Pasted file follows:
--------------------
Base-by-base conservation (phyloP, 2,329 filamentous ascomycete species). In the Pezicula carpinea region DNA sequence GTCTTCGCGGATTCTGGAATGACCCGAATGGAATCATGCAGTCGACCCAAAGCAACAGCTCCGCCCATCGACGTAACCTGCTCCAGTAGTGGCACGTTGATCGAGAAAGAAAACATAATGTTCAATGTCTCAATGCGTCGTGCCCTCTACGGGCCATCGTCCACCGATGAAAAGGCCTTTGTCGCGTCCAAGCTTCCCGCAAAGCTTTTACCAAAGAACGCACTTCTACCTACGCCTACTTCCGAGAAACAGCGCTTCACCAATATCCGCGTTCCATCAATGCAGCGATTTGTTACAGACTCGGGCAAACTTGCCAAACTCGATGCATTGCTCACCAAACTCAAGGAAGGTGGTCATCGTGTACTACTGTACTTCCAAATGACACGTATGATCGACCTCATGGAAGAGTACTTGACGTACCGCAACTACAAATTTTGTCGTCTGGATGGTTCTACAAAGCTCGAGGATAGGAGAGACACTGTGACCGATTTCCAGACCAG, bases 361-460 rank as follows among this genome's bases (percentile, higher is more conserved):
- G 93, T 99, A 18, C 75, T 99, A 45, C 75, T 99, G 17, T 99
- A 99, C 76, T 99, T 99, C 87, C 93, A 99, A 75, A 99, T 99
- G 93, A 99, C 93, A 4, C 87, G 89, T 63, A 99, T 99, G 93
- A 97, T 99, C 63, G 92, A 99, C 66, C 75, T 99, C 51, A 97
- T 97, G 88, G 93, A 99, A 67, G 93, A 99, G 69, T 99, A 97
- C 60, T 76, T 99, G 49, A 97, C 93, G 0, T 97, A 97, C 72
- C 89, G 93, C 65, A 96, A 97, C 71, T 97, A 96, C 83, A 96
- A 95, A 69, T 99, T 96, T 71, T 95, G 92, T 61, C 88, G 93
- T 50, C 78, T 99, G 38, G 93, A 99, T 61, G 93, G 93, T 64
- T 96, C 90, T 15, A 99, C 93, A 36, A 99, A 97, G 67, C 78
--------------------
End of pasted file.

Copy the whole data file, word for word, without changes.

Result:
Base-by-base conservation (phyloP, 2,329 filamentous ascomycete species). In the Pezicula carpinea region DNA sequence GTCTTCGCGGATTCTGGAATGACCCGAATGGAATCATGCAGTCGACCCAAAGCAACAGCTCCGCCCATCGACGTAACCTGCTCCAGTAGTGGCACGTTGATCGAGAAAGAAAACATAATGTTCAATGTCTCAATGCGTCGTGCCCTCTACGGGCCATCGTCCACCGATGAAAAGGCCTTTGTCGCGTCCAAGCTTCCCGCAAAGCTTTTACCAAAGAACGCACTTCTACCTACGCCTACTTCCGAGAAACAGCGCTTCACCAATATCCGCGTTCCATCAATGCAGCGATTTGTTACAGACTCGGGCAAACTTGCCAAACTCGATGCATTGCTCACCAAACTCAAGGAAGGTGGTCATCGTGTACTACTGTACTTCCAAATGACACGTATGATCGACCTCATGGAAGAGTACTTGACGTACCGCAACTACAAATTTTGTCGTCTGGATGGTTCTACAAAGCTCGAGGATAGGAGAGACACTGTGACCGATTTCCAGACCAG, bases 361-460 rank as follows among this genome's bases (percentile, higher is more conserved):
- G 93, T 99, A 18, C 75, T 99, A 45, C 75, T 99, G 17, T 99
- A 99, C 76, T 99, T 99, C 87, C 93, A 99, A 75, A 99, T 99
- G 93, A 99, C 93, A 4, C 87, G 89, T 63, A 99, T 99, G 93
- A 97, T 99, C 63, G 92, A 99, C 66, C 75, T 99, C 51, A 97
- T 97, G 88, G 93, A 99, A 67, G 93, A 99, G 69, T 99, A 97
- C 60, T 76, T 99, G 49, A 97, C 93, G 0, T 97, A 97, C 72
- C 89, G 93, C 65, A 96, A 97, C 71, T 97, A 96, C 83, A 96
- A 95, A 69, T 99, T 96, T 71, T 95, G 92, T 61, C 88, G 93
- T 50, C 78, T 99, G 38, G 93, A 99, T 61, G 93, G 93, T 64
- T 96, C 90, T 15, A 99, C 93, A 36, A 99, A 97, G 67, C 78